Breast reduction surgery presents an interesting issue when we're getting into an era where every health care cost is going to be scrutinized. As a society, is this a procedure we're going to be willing to commit major funding to? Currently there is a patchwork of indications that vary between different insurance companies as to what meets medical necessity for this operation.
In general, most insurers make you do extensive documentation of "conservative therapy" before even considering approval. I'm not sure what conservative management of big breast is exactly anyway! There are differing weight requirements for the tissue to be removed as well. Blue Cross of Alabama for instance requires a minimum of 500 grams (~1.1 lbs) per breast to be removed. Others use a sliding scale called the "Schnur Scale" to correlate appropriate weight removal to a calculation of your total body surface area (TBSA). The Schnur scale came from a paper by a plastic surgeon who was trying to quantify symptoms in his breast reduction patients.
The recommendations from that study by Dr. Schnur were perverted by insurers, written into policy guidelines, and are now used to exclude many patients from having breast reduction surgery. There now exists a great deal of literature showing that reductions much less then prescribed by insurance companies is effective in patients suffering from neck, back, and shoulder pain. In fact, a Finnish study suggests breast reduction surgery seems to improve the health-related quality of life indicators as much or more then surgeries for hip or knee joint replacement.These studies are dismissed by insurers as observational,flawed, or biased by greedy doctors, but if they could speak honestly they would explain that they don't want to open eligibility for the procedure to a whole new class of patients and cost themselves a great deal of money.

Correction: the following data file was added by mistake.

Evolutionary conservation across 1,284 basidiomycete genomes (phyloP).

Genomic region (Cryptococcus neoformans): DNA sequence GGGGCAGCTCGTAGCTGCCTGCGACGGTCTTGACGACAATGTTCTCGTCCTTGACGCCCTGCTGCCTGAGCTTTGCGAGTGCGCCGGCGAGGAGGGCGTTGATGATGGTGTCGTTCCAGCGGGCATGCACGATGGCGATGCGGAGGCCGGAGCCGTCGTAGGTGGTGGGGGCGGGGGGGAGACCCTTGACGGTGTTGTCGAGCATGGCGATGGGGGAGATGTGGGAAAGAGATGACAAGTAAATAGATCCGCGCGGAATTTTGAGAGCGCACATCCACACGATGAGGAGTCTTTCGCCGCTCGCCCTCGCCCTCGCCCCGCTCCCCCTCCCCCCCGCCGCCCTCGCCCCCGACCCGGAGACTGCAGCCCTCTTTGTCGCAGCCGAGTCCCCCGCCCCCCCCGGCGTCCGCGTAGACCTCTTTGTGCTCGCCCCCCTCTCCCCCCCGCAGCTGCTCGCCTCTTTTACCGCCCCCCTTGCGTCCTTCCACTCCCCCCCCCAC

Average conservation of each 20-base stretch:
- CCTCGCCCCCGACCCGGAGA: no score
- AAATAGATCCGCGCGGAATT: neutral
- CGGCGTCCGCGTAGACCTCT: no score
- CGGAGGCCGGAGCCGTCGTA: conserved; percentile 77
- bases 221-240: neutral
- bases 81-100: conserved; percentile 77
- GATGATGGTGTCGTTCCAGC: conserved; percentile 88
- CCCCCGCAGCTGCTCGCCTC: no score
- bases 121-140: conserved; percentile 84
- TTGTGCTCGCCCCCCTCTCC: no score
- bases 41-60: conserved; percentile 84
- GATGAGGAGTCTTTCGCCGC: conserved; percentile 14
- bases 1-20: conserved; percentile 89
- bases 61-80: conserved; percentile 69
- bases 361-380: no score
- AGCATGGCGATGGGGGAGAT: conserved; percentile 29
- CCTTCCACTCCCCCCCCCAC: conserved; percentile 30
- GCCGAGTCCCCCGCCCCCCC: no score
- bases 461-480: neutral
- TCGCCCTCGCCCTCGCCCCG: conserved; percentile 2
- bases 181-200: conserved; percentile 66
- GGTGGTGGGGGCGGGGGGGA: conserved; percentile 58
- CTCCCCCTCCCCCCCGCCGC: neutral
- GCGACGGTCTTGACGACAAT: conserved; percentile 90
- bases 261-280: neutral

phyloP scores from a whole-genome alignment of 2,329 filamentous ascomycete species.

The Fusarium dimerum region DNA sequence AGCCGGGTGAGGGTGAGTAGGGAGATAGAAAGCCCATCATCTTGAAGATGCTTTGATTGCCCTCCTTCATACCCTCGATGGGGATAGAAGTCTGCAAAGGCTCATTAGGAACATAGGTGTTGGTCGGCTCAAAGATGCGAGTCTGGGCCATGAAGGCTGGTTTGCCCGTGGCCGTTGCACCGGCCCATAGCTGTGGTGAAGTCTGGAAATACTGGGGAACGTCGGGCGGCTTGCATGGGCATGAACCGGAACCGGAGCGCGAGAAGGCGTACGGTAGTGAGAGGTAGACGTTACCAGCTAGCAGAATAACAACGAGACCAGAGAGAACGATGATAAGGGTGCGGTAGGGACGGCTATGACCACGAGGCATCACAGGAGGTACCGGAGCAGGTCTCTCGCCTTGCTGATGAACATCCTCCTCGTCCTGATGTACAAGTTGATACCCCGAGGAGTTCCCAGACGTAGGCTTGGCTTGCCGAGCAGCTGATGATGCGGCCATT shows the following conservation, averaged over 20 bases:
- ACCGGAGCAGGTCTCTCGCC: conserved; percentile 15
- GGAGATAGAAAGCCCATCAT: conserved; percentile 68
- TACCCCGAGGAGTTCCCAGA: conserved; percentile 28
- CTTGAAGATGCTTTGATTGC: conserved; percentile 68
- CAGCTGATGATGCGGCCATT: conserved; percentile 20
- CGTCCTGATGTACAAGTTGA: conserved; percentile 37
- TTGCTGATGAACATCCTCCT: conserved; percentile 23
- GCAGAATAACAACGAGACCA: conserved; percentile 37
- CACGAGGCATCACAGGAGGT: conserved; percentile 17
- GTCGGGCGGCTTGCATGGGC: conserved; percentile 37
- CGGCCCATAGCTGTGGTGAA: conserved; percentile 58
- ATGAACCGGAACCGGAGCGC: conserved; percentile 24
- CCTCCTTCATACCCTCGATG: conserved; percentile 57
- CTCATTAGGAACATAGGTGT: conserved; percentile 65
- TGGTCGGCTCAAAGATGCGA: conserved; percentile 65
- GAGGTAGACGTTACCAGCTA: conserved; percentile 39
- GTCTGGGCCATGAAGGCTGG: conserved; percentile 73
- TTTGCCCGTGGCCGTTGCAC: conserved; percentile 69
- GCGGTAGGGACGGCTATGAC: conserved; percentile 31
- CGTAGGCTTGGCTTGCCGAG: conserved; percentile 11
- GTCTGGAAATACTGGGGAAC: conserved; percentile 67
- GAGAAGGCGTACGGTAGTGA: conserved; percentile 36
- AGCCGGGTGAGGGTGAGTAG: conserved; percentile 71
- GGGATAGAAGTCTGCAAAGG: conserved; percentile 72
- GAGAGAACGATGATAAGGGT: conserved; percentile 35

Apparently we're not the only country that is having issues on whether to cover breast reduction surgery. Hat tip!
A court in the German state of Hessen has ruled that insurance companies do not need to cover the cost of breast reduction surgery as having a large bust is not a medical problem. The decision means that insurers will only have to pay to correct breasts which are deformed.
The case was brought by a 38-year-old woman who suffered orthopaedic and physical problems due to the weight of her boobs. She had been advised by doctors to have breast reduction surgery.
But her insurance company didn’t see it as a necessity and therefore refused to cover the costs of the operation. It claimed she was suffering from back problems because she was overweight and that her physical discomforts would be reduced if she trimmed down weight and built some muscle up.
The court agreed with the insurance company and the big-breasted woman lost her case.
Two and a half years ago, the court in Hessen rejected the case of a woman who thought her breasts were too small. She wanted her medical insurance to cover a breast enlargement operation and claimed that she was physically harassed for her small boobs. The court declared then that small breasts are not an illness